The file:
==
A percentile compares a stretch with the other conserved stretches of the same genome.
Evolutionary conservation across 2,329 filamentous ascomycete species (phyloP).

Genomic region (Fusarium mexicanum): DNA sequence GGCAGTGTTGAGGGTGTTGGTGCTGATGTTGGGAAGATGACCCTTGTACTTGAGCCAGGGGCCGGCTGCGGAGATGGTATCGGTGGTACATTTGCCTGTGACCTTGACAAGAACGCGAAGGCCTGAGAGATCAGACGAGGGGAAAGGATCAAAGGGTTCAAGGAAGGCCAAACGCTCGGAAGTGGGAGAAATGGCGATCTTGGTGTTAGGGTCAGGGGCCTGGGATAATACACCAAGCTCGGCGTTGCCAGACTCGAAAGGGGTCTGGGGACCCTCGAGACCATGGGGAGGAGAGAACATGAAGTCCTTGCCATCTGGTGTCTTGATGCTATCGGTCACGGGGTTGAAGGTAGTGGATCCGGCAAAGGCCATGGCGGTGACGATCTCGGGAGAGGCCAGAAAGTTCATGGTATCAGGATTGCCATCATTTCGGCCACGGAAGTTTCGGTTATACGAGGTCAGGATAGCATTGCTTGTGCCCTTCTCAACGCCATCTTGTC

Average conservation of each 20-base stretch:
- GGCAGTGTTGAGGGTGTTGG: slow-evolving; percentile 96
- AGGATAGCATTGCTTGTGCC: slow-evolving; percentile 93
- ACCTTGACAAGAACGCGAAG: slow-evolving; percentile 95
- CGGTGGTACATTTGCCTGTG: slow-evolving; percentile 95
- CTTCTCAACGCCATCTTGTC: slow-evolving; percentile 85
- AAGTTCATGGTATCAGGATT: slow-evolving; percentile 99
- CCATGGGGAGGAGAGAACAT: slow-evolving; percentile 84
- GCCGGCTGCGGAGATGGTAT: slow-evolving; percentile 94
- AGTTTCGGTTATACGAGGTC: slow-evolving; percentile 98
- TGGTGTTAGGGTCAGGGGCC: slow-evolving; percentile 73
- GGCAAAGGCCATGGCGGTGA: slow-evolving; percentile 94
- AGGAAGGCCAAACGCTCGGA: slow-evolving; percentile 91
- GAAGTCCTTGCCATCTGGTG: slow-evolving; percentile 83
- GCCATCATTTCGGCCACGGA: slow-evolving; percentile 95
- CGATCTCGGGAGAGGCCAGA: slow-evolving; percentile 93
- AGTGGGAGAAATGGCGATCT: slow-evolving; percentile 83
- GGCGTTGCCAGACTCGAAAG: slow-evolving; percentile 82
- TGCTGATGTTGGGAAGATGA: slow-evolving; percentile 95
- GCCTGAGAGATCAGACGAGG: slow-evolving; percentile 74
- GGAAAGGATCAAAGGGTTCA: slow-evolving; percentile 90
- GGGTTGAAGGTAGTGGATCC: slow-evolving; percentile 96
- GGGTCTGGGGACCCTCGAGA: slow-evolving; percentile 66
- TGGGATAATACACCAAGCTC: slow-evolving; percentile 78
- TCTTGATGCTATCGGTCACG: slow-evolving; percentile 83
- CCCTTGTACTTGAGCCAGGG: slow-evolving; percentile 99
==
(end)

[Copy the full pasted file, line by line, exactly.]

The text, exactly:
A percentile compares a stretch with the other conserved stretches of the same genome.
Evolutionary conservation across 2,329 filamentous ascomycete species (phyloP).

Genomic region (Fusarium mexicanum): DNA sequence GGCAGTGTTGAGGGTGTTGGTGCTGATGTTGGGAAGATGACCCTTGTACTTGAGCCAGGGGCCGGCTGCGGAGATGGTATCGGTGGTACATTTGCCTGTGACCTTGACAAGAACGCGAAGGCCTGAGAGATCAGACGAGGGGAAAGGATCAAAGGGTTCAAGGAAGGCCAAACGCTCGGAAGTGGGAGAAATGGCGATCTTGGTGTTAGGGTCAGGGGCCTGGGATAATACACCAAGCTCGGCGTTGCCAGACTCGAAAGGGGTCTGGGGACCCTCGAGACCATGGGGAGGAGAGAACATGAAGTCCTTGCCATCTGGTGTCTTGATGCTATCGGTCACGGGGTTGAAGGTAGTGGATCCGGCAAAGGCCATGGCGGTGACGATCTCGGGAGAGGCCAGAAAGTTCATGGTATCAGGATTGCCATCATTTCGGCCACGGAAGTTTCGGTTATACGAGGTCAGGATAGCATTGCTTGTGCCCTTCTCAACGCCATCTTGTC

Average conservation of each 20-base stretch:
- GGCAGTGTTGAGGGTGTTGG: slow-evolving; percentile 96
- AGGATAGCATTGCTTGTGCC: slow-evolving; percentile 93
- ACCTTGACAAGAACGCGAAG: slow-evolving; percentile 95
- CGGTGGTACATTTGCCTGTG: slow-evolving; percentile 95
- CTTCTCAACGCCATCTTGTC: slow-evolving; percentile 85
- AAGTTCATGGTATCAGGATT: slow-evolving; percentile 99
- CCATGGGGAGGAGAGAACAT: slow-evolving; percentile 84
- GCCGGCTGCGGAGATGGTAT: slow-evolving; percentile 94
- AGTTTCGGTTATACGAGGTC: slow-evolving; percentile 98
- TGGTGTTAGGGTCAGGGGCC: slow-evolving; percentile 73
- GGCAAAGGCCATGGCGGTGA: slow-evolving; percentile 94
- AGGAAGGCCAAACGCTCGGA: slow-evolving; percentile 91
- GAAGTCCTTGCCATCTGGTG: slow-evolving; percentile 83
- GCCATCATTTCGGCCACGGA: slow-evolving; percentile 95
- CGATCTCGGGAGAGGCCAGA: slow-evolving; percentile 93
- AGTGGGAGAAATGGCGATCT: slow-evolving; percentile 83
- GGCGTTGCCAGACTCGAAAG: slow-evolving; percentile 82
- TGCTGATGTTGGGAAGATGA: slow-evolving; percentile 95
- GCCTGAGAGATCAGACGAGG: slow-evolving; percentile 74
- GGAAAGGATCAAAGGGTTCA: slow-evolving; percentile 90
- GGGTTGAAGGTAGTGGATCC: slow-evolving; percentile 96
- GGGTCTGGGGACCCTCGAGA: slow-evolving; percentile 66
- TGGGATAATACACCAAGCTC: slow-evolving; percentile 78
- TCTTGATGCTATCGGTCACG: slow-evolving; percentile 83
- CCCTTGTACTTGAGCCAGGG: slow-evolving; percentile 99